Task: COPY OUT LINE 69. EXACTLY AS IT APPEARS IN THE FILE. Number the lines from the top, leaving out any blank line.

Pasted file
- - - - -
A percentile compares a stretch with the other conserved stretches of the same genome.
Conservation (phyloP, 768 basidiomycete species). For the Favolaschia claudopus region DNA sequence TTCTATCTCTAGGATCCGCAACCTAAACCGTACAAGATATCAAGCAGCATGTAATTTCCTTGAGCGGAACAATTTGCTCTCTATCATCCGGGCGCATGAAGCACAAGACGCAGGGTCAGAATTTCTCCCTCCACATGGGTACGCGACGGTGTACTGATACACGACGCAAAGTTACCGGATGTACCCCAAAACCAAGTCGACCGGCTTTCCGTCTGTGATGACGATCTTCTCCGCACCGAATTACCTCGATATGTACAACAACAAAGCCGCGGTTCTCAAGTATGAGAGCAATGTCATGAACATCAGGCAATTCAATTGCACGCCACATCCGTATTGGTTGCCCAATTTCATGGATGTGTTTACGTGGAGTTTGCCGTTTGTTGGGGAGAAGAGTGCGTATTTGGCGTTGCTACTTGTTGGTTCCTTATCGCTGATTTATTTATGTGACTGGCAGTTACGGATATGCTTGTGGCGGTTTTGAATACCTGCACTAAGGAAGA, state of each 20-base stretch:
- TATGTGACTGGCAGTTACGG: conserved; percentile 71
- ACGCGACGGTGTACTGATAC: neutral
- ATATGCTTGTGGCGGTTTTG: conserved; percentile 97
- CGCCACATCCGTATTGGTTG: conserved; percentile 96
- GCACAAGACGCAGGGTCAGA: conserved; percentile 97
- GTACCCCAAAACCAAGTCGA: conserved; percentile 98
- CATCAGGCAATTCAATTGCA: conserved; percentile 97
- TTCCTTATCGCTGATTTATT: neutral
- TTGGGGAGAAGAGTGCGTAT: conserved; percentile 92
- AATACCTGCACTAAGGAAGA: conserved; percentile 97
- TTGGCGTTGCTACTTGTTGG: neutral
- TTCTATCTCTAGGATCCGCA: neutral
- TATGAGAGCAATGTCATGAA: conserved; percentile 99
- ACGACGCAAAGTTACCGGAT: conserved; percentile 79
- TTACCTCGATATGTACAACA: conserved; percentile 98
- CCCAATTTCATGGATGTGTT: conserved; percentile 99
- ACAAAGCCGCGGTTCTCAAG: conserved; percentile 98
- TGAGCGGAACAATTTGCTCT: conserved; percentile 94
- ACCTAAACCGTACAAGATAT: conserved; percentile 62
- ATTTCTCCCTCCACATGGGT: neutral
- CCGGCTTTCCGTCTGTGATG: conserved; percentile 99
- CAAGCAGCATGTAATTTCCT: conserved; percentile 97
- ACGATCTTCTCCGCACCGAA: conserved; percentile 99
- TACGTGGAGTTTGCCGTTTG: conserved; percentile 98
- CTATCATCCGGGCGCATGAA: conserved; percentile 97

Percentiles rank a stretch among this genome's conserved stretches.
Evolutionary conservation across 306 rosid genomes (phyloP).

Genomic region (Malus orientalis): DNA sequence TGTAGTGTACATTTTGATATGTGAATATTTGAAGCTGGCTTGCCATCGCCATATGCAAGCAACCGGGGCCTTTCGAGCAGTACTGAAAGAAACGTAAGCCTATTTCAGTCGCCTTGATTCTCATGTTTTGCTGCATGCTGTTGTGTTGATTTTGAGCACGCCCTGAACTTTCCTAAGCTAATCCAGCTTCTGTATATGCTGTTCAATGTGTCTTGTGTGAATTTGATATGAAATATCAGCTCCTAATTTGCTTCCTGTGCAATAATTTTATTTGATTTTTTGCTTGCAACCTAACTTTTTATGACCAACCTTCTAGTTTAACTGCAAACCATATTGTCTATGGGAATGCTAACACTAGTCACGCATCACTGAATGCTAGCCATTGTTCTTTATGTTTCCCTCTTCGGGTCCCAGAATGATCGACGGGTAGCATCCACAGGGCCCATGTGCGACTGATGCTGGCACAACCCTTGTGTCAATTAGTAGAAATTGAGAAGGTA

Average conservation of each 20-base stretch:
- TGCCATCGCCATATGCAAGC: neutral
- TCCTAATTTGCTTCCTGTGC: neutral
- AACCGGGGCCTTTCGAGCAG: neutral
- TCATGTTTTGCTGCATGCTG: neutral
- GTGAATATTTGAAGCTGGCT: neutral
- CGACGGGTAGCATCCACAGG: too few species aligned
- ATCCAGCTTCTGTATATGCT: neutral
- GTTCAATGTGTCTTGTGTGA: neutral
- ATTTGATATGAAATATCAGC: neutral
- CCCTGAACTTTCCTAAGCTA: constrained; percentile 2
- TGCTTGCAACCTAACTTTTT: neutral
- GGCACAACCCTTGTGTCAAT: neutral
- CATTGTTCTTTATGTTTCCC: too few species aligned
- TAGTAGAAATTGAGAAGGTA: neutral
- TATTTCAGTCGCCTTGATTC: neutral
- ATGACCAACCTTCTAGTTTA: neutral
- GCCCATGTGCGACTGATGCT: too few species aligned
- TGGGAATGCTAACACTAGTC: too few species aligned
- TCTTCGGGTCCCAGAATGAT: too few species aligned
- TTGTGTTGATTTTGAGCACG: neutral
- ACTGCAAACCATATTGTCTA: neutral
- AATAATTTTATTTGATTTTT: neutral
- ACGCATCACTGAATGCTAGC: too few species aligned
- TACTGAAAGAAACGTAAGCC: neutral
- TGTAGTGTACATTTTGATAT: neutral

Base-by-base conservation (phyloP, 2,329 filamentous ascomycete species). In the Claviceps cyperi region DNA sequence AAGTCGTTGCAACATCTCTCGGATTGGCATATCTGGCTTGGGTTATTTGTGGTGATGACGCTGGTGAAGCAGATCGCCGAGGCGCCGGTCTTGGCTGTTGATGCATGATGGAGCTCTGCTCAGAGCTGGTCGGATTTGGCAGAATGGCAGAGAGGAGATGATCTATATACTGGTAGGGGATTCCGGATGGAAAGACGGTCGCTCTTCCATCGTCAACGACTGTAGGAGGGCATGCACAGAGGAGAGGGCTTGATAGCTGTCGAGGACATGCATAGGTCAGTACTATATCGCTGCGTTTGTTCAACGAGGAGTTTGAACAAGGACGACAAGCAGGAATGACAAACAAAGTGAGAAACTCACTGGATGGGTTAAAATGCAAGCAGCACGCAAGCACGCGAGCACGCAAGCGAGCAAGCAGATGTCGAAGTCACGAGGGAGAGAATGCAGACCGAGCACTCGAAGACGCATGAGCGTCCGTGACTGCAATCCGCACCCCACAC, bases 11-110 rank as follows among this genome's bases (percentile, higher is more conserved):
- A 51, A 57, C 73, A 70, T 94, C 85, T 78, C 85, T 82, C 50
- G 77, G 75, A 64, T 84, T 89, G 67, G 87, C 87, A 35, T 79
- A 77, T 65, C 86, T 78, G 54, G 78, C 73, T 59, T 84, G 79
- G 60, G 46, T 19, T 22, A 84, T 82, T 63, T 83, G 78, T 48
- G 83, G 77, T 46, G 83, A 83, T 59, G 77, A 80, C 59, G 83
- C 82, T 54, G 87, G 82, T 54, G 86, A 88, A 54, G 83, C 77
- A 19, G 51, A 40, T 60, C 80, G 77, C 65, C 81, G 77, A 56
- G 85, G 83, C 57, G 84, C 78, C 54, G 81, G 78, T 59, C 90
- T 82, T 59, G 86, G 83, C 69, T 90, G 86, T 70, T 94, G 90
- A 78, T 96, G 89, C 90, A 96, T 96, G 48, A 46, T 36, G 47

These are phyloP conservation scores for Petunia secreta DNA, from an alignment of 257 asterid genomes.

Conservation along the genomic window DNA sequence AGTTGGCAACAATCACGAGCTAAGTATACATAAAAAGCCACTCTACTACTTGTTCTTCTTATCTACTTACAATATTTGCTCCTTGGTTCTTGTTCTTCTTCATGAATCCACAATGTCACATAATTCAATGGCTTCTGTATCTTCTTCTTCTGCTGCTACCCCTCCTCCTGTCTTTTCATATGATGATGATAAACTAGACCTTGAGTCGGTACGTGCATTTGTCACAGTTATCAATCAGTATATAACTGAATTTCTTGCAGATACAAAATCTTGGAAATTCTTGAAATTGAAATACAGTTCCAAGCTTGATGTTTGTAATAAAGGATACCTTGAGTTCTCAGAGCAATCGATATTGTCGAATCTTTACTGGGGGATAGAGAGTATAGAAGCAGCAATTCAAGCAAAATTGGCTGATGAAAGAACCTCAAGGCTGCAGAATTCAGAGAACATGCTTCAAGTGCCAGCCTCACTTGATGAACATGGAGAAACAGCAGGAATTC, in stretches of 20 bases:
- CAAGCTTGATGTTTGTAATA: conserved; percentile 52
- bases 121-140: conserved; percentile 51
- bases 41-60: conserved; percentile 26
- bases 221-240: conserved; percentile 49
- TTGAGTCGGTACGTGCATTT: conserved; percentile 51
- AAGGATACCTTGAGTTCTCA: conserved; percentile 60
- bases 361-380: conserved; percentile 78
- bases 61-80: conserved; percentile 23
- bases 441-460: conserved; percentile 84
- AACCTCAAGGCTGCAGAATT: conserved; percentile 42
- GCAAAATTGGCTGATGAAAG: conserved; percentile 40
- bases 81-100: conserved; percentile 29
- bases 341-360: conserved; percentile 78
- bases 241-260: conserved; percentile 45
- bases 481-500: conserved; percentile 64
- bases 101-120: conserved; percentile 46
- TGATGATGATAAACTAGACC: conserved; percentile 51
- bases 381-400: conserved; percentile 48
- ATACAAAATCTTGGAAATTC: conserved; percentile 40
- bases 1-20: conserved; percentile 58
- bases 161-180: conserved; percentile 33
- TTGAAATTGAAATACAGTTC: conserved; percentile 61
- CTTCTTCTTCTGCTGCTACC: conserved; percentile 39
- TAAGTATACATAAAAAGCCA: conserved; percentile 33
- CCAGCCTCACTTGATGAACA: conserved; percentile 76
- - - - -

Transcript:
Conservation along the genomic window DNA sequence AGTTGGCAACAATCACGAGCTAAGTATACATAAAAAGCCACTCTACTACTTGTTCTTCTTATCTACTTACAATATTTGCTCCTTGGTTCTTGTTCTTCTTCATGAATCCACAATGTCACATAATTCAATGGCTTCTGTATCTTCTTCTTCTGCTGCTACCCCTCCTCCTGTCTTTTCATATGATGATGATAAACTAGACCTTGAGTCGGTACGTGCATTTGTCACAGTTATCAATCAGTATATAACTGAATTTCTTGCAGATACAAAATCTTGGAAATTCTTGAAATTGAAATACAGTTCCAAGCTTGATGTTTGTAATAAAGGATACCTTGAGTTCTCAGAGCAATCGATATTGTCGAATCTTTACTGGGGGATAGAGAGTATAGAAGCAGCAATTCAAGCAAAATTGGCTGATGAAAGAACCTCAAGGCTGCAGAATTCAGAGAACATGCTTCAAGTGCCAGCCTCACTTGATGAACATGGAGAAACAGCAGGAATTC, in stretches of 20 bases: